Review: Mouthpiece cover photo

Review: Mouthpiece

Review: Mouthpiece cover photo

Promising Scottish playwright Libby (Neve McIntosh) moved to London. But now Libby is in her forties, her once auspicious career is on the rocks and she’s back in Edinburgh standing on Salisbury Crags thinking of stepping out into the void.

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Mouthpiece

Mouthpiece

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But 17-year-old Declan (Lorn Macdonald) steps in just in time to save her and unwittingly saves Libby’s writing career too. That’s the premise of Kieran Hurley’s spikey, sometimes uncomfortable Mouthpiece which is at Soho Theatre after its premiere at Edinburgh’s Traverse last year.

Libby and Declan are an odd couple connected by their own deep loneliness. Declan, who lives in poverty in one of the city’s housing schemes with a violent step-father and a little sister he adores, has a gift for drawing which Libby recognises. In what initially looks as if it might be a contemporary version of Pygmalion she sets out to show him the city’s culture, opening his eyes to the paintings of Francis Bacon and to a side of the city that Declan didn’t know existed.

Lorn Macdonald as Declan and Neve McIntosh as Libby in Mouthpiece. Photo by Roberto Ricciuti.

But, of course, the side of the city to which Libby effortlessly belongs by virtue of class and education also knows nothing about Declan’s world. The inequalities are embodied in these two people: one with talent and no opportunity and the other with safety nets—even if that safety net is an insular existence with her alcoholic but functioning mother in a New Town flat. When Libby starts to show Declan the wealth of Edinburgh’s culture, in the process she also shows him everything from which he has been excluded. But she goes further, recognising that Declan’s working-class voice is one that is seldom seen and heard on our stages. She starts writing a play using Declan’s life and even his very words.

From this, Hurley, one of the UK’s most exciting playwrights who is brilliantly served here by director Orla O’Loughlin on a design by Kai Fischer which suggests a world at odds with itself, spins 90 gripping minutes. It’s an evening which addresses fundamental questions about inequality and exclusion and which also questions the role of art in addressing social issues, the endless quest for authenticity and the dangers of misrepresentation and appropriation in storytelling. Libby keeps insisting that all she can do is tell stories, but does she have a right to take ownership of other people’s stories? How can Declan get his voice heard?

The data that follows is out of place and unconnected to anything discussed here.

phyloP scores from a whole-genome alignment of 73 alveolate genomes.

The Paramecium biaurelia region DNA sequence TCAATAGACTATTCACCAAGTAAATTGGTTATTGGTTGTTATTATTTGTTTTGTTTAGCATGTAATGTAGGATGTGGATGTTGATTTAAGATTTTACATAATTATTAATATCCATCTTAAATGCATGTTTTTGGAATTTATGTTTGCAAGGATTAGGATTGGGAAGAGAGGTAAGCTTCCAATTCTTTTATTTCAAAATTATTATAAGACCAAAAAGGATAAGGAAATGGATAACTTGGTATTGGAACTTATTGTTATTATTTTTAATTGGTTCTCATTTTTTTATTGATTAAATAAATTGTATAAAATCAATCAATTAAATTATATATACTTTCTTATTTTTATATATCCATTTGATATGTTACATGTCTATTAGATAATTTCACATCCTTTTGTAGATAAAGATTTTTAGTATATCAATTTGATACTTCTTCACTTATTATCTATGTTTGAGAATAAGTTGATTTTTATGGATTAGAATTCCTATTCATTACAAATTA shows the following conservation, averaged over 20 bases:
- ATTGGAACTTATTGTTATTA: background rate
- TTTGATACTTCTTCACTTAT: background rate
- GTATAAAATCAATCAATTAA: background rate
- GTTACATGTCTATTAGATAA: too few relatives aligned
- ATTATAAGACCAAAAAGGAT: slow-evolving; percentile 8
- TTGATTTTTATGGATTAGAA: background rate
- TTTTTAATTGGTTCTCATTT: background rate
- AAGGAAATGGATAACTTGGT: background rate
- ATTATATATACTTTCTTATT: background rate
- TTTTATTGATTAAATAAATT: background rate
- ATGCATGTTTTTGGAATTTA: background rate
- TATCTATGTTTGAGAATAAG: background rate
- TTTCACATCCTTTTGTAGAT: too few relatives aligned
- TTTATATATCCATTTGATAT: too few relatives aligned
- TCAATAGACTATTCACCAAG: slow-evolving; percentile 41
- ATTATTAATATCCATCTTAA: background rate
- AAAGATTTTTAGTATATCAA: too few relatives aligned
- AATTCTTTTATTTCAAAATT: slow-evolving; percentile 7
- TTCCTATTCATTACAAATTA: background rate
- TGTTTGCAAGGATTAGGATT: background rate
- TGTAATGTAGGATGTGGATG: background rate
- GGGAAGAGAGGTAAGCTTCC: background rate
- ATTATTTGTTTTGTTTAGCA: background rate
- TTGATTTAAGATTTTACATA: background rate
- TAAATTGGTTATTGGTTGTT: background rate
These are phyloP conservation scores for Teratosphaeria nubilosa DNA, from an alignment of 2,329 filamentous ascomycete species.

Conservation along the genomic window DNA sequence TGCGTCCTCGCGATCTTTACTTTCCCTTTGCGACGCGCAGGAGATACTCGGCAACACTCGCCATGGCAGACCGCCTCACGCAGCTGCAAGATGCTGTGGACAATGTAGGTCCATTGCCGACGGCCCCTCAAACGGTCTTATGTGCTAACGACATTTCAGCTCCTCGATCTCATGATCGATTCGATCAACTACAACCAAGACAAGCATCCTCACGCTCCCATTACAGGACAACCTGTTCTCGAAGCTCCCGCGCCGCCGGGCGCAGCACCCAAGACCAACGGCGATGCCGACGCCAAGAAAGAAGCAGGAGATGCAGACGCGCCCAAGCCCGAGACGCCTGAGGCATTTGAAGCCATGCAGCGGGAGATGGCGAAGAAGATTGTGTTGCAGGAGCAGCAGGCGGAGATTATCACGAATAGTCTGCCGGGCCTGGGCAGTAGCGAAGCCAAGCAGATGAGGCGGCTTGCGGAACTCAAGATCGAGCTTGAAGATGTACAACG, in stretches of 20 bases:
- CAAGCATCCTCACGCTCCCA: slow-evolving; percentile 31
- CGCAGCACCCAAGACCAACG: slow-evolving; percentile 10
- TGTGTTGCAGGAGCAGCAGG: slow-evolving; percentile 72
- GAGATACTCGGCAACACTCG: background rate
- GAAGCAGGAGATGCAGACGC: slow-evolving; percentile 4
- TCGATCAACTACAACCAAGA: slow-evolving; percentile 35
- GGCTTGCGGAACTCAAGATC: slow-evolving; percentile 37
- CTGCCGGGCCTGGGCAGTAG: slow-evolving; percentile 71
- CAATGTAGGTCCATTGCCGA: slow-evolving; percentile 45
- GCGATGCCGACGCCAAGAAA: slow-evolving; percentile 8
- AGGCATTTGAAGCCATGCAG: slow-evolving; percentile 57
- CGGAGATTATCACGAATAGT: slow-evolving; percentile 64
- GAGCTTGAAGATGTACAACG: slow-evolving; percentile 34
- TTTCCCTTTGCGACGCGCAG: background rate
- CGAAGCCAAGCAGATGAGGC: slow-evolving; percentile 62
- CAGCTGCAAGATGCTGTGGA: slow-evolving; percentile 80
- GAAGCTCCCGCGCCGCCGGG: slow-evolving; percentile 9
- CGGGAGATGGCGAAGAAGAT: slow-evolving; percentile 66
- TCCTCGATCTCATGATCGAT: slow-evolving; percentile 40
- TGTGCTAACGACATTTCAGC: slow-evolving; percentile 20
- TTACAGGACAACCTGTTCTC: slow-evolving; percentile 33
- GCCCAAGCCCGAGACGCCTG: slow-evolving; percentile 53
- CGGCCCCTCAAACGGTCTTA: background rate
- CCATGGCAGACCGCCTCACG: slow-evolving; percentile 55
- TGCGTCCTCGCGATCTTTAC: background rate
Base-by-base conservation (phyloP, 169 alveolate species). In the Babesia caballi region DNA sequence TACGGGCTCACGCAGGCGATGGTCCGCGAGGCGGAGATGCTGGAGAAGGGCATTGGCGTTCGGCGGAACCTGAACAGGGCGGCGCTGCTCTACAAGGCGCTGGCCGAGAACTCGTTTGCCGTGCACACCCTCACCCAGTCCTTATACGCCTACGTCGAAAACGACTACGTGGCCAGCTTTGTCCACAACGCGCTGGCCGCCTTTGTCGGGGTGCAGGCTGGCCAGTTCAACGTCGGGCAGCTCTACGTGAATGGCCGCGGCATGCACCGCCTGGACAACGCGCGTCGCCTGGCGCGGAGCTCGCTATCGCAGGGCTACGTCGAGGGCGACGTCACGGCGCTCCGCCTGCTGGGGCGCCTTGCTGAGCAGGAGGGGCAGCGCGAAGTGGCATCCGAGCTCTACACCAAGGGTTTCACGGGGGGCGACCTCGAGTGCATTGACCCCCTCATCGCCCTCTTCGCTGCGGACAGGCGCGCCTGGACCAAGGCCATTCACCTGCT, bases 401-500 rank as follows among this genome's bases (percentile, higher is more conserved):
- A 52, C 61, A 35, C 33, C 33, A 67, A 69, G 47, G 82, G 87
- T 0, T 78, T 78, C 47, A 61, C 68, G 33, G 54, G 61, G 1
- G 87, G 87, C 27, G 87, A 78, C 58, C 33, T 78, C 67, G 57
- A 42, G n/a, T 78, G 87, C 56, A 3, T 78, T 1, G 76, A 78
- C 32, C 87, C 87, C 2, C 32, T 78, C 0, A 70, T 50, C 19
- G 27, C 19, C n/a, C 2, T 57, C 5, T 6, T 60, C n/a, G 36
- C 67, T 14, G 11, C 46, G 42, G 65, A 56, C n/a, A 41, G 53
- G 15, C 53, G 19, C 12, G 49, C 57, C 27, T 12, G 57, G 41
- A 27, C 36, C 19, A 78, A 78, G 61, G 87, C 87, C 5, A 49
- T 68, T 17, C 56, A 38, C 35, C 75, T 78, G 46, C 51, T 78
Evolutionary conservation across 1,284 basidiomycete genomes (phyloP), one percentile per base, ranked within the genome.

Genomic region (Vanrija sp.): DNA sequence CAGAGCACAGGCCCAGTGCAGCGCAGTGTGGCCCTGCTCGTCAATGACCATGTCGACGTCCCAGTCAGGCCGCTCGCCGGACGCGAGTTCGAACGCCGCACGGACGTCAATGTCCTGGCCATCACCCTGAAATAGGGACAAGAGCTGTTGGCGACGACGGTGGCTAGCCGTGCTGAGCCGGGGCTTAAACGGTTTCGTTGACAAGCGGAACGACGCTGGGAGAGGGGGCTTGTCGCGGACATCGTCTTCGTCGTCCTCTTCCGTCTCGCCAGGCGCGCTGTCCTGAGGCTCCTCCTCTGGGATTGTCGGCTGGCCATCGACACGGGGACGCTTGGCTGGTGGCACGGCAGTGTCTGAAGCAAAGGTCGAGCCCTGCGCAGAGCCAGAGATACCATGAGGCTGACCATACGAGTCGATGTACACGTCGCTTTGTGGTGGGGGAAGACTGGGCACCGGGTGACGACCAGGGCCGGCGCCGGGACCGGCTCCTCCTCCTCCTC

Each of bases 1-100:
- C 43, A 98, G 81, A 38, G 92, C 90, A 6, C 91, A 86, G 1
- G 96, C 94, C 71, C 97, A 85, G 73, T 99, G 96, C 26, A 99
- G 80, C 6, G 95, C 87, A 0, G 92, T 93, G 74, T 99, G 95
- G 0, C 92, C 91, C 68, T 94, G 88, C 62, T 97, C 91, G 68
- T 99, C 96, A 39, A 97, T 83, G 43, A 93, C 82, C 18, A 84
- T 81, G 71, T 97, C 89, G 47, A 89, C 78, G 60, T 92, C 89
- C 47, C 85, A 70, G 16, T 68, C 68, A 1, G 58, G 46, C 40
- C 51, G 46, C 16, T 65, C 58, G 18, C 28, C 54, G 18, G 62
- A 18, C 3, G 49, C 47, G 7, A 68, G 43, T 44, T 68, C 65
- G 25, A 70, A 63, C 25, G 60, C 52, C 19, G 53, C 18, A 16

Lorn Macdonald as Declan

In less confident hands this might seem like so much theatrical navel-gazing, particularly because the piece uses a meta-theatre device of the kind adored by all of us who really, really love theatre, but which can sometimes feel exclusionary to those less familiar with theatre’s tropes and conventions. But it is done here with real wit and grace, and the play has a slipperiness about it which ensures that everything springs from character not from issues. The final scene has genuine emotional clout as Declan and Libby both fight to control the story, and I will never again be able to visit the Traverse box office without thinking about the 17-year-old standing there under the misapprehension that the tickets would be free because Libby has told him that culture belongs to him. “It’s for everyone.”

McIntosh is very good in the tricky role of Libby and Macdonald is utterly galvanising in a can’t-keep-your-eyes-off-him way as the damaged, hunched Declan who sees a door open only to have it slammed shut in his face again. Bracing in every way, and a play which wisely suggests that listening and giving agency so that people can tell their own stories is the only way that art stands a dog’s chance of being relevant.

Mouthpiece runs at Soho Theatre until Sat 4 May. You can find tickets here.

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Lyn Gardner
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